A February 2014 report of the Illinois Chamber of Commerce, Illinois Manufacturers’ Association, Illinois Retail Merchants Association and Illinois Business Roundtable details how competitive restructuring in Illinois has driven customer choice and savings.
Gould Total Energy Speech [PDF, 180 KB]The Economics of Sustainable Energy: A Case for Well Functioning Markets
As we transition to a sustainable energy future, Exelon believes that sound energy policy is imperative in order to encourage innovation and unleash competition to deliver the best results for customers and the long-term health of our economy.
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Exelon owns and operates the largest nuclear fleet in the nation, and the third-largest fleet in the world. Nuclear energy is a clean, safe, affordable way to meet future energy demands in the United States and around the world, and Exelon supports national policies that will encourage the extended and expanded operation of existing plants.
Exelon’s fleet includes six nuclear energy facilities in Illinois, which provide significant economic, environmental and reliability benefits to the state. A combination of the economic factors and inefficient energy policies threaten the continued operation of some of these facilities. The Nuclear Energy Institute conducted an analysis of the value Illinois’ nuclear plants deliver and the consequences for the state if at-risk facilities were to retire early. Read it here.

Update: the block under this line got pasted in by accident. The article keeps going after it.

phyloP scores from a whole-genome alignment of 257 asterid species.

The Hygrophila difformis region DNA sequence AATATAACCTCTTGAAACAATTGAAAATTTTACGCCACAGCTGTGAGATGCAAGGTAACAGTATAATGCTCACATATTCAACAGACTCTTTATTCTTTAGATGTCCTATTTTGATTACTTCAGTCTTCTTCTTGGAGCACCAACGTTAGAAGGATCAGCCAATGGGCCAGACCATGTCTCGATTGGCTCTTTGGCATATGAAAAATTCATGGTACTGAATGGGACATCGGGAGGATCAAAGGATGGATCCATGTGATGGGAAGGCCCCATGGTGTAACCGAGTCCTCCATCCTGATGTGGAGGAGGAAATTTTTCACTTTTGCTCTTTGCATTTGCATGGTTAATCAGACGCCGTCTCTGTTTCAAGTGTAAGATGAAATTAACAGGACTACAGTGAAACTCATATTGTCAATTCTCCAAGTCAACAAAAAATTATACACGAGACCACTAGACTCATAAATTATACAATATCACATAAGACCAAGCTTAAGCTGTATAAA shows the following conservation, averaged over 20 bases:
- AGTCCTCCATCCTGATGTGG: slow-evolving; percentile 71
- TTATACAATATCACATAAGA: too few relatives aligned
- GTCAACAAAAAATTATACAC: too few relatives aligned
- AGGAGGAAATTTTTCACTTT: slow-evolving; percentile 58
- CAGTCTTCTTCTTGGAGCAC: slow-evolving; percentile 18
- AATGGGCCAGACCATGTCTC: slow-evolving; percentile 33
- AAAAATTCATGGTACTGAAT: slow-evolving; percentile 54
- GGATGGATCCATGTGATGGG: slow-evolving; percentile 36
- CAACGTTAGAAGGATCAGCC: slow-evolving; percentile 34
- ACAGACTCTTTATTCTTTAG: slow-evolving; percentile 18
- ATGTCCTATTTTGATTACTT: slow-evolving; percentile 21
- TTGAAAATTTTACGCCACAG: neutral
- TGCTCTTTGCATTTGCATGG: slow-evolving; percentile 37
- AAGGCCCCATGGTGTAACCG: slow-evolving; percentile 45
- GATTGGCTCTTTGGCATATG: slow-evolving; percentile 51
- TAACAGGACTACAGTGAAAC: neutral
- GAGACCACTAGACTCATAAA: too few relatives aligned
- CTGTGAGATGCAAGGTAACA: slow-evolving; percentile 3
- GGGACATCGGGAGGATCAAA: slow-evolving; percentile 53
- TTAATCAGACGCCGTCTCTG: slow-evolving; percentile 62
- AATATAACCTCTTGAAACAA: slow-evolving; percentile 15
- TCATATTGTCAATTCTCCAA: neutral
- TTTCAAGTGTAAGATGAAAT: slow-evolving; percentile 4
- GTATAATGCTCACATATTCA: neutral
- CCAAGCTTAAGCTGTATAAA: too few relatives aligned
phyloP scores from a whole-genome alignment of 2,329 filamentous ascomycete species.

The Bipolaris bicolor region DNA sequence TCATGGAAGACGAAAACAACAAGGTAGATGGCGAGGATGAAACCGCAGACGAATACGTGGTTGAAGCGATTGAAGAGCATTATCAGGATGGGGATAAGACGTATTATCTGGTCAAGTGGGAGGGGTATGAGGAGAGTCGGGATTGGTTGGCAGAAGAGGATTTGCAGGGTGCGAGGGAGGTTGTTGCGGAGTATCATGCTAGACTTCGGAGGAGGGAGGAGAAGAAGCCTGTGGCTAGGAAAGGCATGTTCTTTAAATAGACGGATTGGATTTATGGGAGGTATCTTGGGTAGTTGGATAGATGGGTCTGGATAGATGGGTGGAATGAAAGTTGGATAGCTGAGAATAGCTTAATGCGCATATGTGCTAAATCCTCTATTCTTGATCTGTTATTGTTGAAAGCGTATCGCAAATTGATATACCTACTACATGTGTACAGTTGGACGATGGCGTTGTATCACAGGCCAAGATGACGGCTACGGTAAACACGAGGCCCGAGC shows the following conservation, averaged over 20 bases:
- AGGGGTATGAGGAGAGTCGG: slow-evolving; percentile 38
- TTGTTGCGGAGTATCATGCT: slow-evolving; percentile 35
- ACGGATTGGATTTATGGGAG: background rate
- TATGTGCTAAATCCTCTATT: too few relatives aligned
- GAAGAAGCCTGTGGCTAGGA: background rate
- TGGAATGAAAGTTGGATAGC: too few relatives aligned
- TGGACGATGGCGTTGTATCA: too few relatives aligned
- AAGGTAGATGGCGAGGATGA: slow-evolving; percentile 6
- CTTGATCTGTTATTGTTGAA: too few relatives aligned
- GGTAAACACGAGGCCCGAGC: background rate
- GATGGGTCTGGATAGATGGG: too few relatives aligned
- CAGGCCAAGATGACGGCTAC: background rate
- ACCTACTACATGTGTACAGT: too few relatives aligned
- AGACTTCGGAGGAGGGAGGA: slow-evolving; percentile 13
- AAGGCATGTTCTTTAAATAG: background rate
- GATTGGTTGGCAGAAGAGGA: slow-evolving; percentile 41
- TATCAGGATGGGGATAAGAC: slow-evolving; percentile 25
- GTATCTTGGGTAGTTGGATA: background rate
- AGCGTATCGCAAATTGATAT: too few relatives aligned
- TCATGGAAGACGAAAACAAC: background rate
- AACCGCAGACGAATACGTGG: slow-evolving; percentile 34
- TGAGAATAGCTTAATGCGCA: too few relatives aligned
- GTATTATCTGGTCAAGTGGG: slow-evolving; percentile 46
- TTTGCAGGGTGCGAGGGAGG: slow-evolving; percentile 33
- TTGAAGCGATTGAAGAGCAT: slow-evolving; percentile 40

Bipartisan Policy Center [PDF, 413 KB]Greenhouse Gas Regulation of Existing Power Plants
In her presentation to the Bipartisan Policy Center, Exelon Senior Vice President Kathleen Barron stresses the important role existing nuclear power plays in the nation meeting its carbon emissions goals.